As the EPA and Congress spar over whether to relax existing fuel economy standards and environmentalists fret over the possible effects, it’s instructive that the three top-selling new vehicles in the United States last year were the Ford F-150, Chevrolet Silverado and Ram 1500, according to data from industry publication Automotive News.

A mere six full-size pickup nameplates accounted for 2.4 million light vehicle sales for a 13.7 percent market share. And that’s not counting midsize pickups, whose five nameplates accounted for an additional 452,335 units in 2017, good for another 2.6 percent of market share. The bottom line: Eleven models account for 16.3 percent of the market.

In contrast, the 81 hybrid, plug-in hybrid and battery electric vehicles offered last year interested 558,653 buyers, good for a 3.2 percent market share. That’s less than Ford or Chevrolet managed on their own with one pickup truck.

Pickup trucks are an American cultural touchstone that alt-fuel vehicles are not. Besides, pickups are modern day Conestoga wagons; every bit as useful and far more comfortable. Of course, Americans’ historic love of these vehicles stems from one fact: They’re so darn handy. Haul shrubs, tow a trailer, schlep your family; a pickup does it all.

But until the past decade or so, you’d never call pickup trucks indulgent or opulent.

That’s not the case with the 2019 Ram 1500, redesigned from stem to stern and available in Tradesman, Big Horn, Rebel, Laramie, Longhorn and Limited trims. Quad and Crew Cabs come with a 6-foot, 4-inch bed; Crew Cabs can also be fitted with a 5-foot, 7-inch bed. Payload is now 2,300 pounds, while towing capacity tops out at 12,750 pounds. It’s also some 225 pounds lighter thanks to extensive use of high-strength steel, although there is some aluminum used, such as on the dampened tailgate.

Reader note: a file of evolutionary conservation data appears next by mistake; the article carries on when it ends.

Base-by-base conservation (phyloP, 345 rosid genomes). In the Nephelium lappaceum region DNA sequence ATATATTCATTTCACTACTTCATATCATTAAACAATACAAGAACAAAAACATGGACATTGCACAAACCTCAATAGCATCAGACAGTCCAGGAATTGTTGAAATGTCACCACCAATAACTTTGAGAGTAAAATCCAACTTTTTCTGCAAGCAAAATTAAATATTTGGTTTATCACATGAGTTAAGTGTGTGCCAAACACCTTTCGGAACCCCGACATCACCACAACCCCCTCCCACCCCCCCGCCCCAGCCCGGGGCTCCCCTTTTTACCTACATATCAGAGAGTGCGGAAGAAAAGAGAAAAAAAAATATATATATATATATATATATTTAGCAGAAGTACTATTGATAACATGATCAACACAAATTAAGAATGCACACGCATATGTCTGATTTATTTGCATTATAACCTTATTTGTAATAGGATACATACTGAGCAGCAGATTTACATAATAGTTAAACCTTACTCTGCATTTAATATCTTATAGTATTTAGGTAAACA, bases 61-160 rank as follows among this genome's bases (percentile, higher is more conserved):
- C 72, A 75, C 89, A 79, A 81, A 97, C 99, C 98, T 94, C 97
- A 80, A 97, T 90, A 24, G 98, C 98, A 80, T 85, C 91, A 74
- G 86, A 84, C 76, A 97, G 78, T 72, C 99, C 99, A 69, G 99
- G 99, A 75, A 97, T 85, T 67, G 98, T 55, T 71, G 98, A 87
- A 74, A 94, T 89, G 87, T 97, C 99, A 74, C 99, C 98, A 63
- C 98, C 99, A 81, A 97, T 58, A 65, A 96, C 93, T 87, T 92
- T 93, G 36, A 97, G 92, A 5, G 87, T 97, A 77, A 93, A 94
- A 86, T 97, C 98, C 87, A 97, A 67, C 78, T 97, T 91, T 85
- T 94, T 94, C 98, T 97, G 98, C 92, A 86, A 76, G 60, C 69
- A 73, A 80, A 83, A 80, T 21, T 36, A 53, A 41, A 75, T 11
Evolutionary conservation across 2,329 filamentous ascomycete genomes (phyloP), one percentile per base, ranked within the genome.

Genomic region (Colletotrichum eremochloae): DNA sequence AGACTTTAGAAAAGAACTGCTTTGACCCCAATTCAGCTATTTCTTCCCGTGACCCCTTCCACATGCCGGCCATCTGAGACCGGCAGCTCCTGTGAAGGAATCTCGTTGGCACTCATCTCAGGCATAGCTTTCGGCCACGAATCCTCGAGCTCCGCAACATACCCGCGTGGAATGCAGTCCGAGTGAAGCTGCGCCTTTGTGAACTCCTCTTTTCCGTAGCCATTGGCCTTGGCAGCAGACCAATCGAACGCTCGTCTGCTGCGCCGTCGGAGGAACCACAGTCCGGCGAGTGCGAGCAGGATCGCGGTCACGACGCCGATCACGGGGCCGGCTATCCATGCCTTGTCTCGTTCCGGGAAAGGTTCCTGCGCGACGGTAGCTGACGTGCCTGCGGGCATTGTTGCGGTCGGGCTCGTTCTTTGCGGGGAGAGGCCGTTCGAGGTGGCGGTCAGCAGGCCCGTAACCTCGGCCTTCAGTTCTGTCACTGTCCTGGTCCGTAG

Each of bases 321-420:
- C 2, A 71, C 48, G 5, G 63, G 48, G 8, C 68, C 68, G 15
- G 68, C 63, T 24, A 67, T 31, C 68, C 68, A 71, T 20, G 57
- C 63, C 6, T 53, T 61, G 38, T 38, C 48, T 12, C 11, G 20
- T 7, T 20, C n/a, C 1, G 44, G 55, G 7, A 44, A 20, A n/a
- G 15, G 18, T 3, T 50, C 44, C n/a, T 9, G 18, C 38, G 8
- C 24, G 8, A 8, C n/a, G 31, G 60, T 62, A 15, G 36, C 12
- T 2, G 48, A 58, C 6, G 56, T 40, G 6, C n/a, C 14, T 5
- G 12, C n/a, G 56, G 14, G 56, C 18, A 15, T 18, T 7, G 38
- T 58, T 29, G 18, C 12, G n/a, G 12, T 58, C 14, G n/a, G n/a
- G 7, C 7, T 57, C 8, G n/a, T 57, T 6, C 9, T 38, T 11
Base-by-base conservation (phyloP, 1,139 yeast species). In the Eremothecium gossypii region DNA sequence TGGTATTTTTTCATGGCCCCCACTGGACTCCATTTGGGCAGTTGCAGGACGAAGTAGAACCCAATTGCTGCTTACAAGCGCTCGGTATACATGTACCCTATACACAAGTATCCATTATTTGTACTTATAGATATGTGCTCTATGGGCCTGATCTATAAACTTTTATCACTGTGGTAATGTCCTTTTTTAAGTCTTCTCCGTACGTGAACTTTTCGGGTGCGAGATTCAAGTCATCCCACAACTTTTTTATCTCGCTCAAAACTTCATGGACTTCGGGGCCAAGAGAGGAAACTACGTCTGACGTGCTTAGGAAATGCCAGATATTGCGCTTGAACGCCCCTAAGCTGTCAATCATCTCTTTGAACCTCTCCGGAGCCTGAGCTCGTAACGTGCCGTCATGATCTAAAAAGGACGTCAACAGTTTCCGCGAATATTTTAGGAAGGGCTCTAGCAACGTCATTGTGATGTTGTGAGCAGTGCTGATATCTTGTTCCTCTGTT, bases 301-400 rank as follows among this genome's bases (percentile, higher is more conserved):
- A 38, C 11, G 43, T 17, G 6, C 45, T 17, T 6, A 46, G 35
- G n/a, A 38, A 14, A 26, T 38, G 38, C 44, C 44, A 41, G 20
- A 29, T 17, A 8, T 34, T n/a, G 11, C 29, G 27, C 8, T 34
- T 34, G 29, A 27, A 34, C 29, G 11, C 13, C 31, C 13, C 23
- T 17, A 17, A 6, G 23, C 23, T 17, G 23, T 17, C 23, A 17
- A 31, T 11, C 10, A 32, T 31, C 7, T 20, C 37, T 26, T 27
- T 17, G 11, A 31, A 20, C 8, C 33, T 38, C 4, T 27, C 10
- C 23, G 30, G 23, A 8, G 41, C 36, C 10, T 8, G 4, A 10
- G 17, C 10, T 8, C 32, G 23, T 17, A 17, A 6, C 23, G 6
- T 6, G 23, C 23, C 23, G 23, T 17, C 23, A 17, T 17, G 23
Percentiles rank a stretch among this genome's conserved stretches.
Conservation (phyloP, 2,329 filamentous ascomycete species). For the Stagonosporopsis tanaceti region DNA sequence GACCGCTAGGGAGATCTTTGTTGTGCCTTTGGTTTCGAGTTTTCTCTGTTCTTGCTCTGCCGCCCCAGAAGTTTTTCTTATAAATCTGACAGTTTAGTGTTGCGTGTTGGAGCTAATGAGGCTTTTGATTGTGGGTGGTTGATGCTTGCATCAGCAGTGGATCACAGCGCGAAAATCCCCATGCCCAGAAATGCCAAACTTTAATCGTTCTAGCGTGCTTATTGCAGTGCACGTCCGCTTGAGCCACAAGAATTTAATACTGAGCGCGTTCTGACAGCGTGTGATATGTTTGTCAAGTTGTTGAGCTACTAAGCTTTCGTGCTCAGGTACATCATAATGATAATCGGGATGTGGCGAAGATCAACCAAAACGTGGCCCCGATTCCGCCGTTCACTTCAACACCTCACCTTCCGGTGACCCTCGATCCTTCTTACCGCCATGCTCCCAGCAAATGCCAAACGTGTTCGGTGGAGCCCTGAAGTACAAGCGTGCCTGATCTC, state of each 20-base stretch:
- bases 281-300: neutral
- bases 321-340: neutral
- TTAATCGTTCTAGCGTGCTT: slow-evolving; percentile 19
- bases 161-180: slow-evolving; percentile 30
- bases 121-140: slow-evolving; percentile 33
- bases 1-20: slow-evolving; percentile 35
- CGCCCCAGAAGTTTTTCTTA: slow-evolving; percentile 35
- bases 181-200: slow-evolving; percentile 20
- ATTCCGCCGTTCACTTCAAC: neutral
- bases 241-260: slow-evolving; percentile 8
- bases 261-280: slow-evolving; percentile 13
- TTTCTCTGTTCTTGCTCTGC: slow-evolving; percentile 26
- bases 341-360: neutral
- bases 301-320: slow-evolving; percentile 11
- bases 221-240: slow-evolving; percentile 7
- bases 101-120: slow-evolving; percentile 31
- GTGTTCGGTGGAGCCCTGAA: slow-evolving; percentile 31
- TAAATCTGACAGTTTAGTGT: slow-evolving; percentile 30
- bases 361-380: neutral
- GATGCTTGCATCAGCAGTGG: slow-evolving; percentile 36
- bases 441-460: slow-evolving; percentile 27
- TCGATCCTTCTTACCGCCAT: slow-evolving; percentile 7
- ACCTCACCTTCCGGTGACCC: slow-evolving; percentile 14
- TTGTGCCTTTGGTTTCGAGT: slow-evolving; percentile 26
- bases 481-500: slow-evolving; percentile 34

While the 2019 Ram will be offered with a 305-horsepower 3.6-liter V-6 with a standard mild hybrid system, or a 395-horsepower 5.7-liter V-8, only the V-8 will be initially available. Power is delivered through an eight-speed automatic transmission to rear-wheel or all-wheel drive.

Having sampled the Rebel off-road and the Big Horn and Laramie on-road, this truck’s excellence is evident whether traversing deep ruts and deep sand with the Rebel or towing a 5,900-pound boat trailer with the Laramie. The V8 provides ample power, and the transmission always seems to be in the perfect gear. The four-wheel drive system performs as effortlessly off-road as it does in Jeeps. Steering is nicely weighted and surprisingly crisp.

A Conestoga was never this much fun to drive.

And there are options to improve driving pleasure, such as an air suspension, Off-Road Package with a one-inch suspension lift, blind-spot monitoring that includes trailer coverage, trailer-sway dampening, a surround view camera, and adaptive front-lighting that points lights around turns.

Throughout it all, the Crew Cabs were a welcome respite of civilization from the forest primeval. Here, it’s obvious that a modern, high-tech cabin with premium materials was part of the plan from the start. So it’s little surprise that the Ram is astonishingly quiet and comfortable, not to mention extraordinarily roomy. Aside from limousines, few if any vehicles have 45 inches of rear legroom. And there’s lots of storage space.

But it’s the instrument panel that’s truly notable, particularly on pricier models. At its center is a large infotainment screen that’s easy to use and features sophisticated graphics. Below resides toggle switches, a wireless charging dock and up to five USB ports.

And of course the Ram is well dressed, wearing a far more sophisticated wardrobe, while retaining elements of its tough highway tractor past. The grille is quite fussy, but no more so than your typical western boot, and each trim gets its own unique face.

It’s clearly the finishing touch to a pickup truck that is clearly the one to beat in its class. You might be able to buy other full size pickups, but you won’t find a better one than the 2019 Ram 1500.